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1825 Rocky Mountain Rendezvous

“When all had come in, he (Ashley) opened his goods, and there was a general jubilee…. We constituted quite a little town, numbering at least eight hundred souls, …half were women and children. There were some…who had not seen any groceries, such as coffee, sugar, etc, for several months. The whiskey went off as freely as water, even at the exorbitant price he sold it for. All kinds of sports were indulged in with a heartiness that would astonish more civilized societies.”

Taken from, The Life and Adventures of James P. Beckwourth, as told to Thomas D. Bonner, this passage describes a raucus social event; the rendezvous. Here, mountain men swapped stories, tested their skills, and shared news of friends. The annual event was actually begun as a time saving measure whereby trappers could replenish supplies and trade furs, without traveling to St. Louis each summer. North of this point on Henrys Fork of the Green River, between Birch and Burnt Fork Creeks, the first Rocky Mountain Rendezvous was held during June and July, 1825. Held under the direction of William Ashley the gathering was planned for the Green River, but was moved up Henrys Fork because that site provided better forage for animals. One-hundred twenty trappers gathered to barter their furs at Burnt Fork. Among those assembled were some of the industry’s most colorful characters: General Ashley, Jedediah Smith, Bill Sublette, Davey Jackson, Tom Fitzpatrick, Etienne Provost, James Beckwourth and a still green Jim Bridger. On July 2, 1825, Ashley and his men headed for St. Louis with a load of furs worth $50,000.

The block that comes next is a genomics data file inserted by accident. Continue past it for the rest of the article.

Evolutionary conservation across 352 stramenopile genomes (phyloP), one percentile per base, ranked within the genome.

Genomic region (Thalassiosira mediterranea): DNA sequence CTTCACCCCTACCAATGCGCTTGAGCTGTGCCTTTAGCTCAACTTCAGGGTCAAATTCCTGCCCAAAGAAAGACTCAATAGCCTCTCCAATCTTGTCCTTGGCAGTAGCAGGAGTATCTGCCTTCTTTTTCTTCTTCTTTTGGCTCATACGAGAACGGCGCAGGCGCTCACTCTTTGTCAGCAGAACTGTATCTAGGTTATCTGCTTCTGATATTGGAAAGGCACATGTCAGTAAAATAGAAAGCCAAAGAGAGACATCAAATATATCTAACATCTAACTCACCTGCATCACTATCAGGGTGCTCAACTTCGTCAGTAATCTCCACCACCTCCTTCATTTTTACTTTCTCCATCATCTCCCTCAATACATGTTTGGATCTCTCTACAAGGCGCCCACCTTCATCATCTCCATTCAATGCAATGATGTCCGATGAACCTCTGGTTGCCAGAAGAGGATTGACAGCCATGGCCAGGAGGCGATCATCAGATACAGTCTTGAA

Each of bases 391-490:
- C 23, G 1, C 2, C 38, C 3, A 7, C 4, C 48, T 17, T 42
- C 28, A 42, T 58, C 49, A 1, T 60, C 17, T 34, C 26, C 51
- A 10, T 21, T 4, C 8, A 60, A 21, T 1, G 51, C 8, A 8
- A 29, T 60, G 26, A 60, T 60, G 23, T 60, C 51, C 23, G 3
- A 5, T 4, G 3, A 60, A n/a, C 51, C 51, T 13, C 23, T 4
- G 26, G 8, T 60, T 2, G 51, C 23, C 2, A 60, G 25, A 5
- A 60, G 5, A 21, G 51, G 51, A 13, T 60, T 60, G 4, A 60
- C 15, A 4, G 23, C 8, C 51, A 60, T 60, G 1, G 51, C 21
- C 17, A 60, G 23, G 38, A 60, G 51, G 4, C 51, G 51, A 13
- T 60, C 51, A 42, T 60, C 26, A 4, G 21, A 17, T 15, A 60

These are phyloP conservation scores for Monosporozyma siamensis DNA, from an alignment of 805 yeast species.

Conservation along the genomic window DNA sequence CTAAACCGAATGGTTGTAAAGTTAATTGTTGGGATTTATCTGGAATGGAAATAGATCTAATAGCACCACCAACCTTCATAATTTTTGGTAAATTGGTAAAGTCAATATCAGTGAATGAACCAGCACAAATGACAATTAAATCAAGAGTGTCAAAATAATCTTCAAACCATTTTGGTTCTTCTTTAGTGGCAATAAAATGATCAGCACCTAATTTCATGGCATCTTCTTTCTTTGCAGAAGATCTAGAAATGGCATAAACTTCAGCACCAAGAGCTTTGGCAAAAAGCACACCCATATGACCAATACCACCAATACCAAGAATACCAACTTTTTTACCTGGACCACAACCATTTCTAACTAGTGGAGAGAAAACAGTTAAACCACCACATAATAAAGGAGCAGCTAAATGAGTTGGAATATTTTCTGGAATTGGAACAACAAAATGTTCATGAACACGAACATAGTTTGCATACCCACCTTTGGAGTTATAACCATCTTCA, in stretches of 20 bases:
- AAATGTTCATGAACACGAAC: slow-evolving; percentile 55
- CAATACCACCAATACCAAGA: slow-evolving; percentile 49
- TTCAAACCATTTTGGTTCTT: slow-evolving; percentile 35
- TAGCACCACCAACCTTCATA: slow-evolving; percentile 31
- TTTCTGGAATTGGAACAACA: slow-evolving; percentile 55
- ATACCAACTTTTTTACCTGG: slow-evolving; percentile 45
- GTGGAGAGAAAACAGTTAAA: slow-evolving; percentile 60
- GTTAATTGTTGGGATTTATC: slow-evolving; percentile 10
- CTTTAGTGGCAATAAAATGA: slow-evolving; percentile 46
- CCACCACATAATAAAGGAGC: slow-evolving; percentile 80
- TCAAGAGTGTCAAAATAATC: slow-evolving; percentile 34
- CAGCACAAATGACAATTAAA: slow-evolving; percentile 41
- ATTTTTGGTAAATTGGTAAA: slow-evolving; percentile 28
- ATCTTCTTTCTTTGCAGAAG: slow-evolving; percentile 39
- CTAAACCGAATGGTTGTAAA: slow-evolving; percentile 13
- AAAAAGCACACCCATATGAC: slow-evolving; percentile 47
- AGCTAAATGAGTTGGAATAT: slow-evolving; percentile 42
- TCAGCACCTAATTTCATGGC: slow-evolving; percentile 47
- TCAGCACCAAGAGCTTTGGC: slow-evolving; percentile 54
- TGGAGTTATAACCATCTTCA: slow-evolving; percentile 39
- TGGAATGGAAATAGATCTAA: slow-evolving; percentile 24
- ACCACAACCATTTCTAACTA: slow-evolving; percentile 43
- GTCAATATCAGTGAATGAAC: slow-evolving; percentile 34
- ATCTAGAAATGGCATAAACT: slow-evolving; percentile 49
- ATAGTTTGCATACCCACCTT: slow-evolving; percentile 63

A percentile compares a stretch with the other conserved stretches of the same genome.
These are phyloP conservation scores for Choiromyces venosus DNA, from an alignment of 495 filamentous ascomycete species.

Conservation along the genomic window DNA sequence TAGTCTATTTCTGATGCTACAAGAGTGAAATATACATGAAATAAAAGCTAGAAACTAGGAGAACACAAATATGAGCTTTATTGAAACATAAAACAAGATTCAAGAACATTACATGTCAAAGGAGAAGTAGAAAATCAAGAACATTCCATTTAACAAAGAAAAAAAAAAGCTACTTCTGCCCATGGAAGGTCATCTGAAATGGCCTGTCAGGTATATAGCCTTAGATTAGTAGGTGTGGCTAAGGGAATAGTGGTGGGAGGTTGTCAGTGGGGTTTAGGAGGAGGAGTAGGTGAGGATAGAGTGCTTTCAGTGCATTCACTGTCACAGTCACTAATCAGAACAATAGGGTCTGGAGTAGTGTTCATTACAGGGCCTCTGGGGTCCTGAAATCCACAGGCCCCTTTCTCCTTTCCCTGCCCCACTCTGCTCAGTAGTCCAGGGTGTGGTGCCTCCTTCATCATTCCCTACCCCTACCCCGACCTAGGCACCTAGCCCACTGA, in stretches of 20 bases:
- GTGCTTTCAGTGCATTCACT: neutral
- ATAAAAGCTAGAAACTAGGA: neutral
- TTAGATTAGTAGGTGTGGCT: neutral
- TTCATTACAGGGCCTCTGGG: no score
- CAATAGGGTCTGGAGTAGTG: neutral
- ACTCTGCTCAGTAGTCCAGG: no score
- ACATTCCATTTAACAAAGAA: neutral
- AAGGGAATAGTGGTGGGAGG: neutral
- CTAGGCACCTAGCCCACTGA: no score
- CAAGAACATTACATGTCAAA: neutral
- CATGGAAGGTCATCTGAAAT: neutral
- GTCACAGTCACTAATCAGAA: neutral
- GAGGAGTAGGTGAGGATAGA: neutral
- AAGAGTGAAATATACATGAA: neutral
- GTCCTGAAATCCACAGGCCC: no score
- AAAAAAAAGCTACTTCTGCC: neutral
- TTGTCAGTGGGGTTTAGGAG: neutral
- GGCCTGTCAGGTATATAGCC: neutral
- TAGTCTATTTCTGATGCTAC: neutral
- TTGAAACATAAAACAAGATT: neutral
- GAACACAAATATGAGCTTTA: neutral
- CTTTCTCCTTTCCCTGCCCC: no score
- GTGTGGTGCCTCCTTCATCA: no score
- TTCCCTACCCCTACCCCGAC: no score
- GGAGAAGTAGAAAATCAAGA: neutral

Held annually throughout the region until 1840, when the demand for beaver pelts decreased, the rendezvous is remembered as one of the western frontiers most colorful traditions. Modern day mountain men still reenact these 19th century “fur fairs”.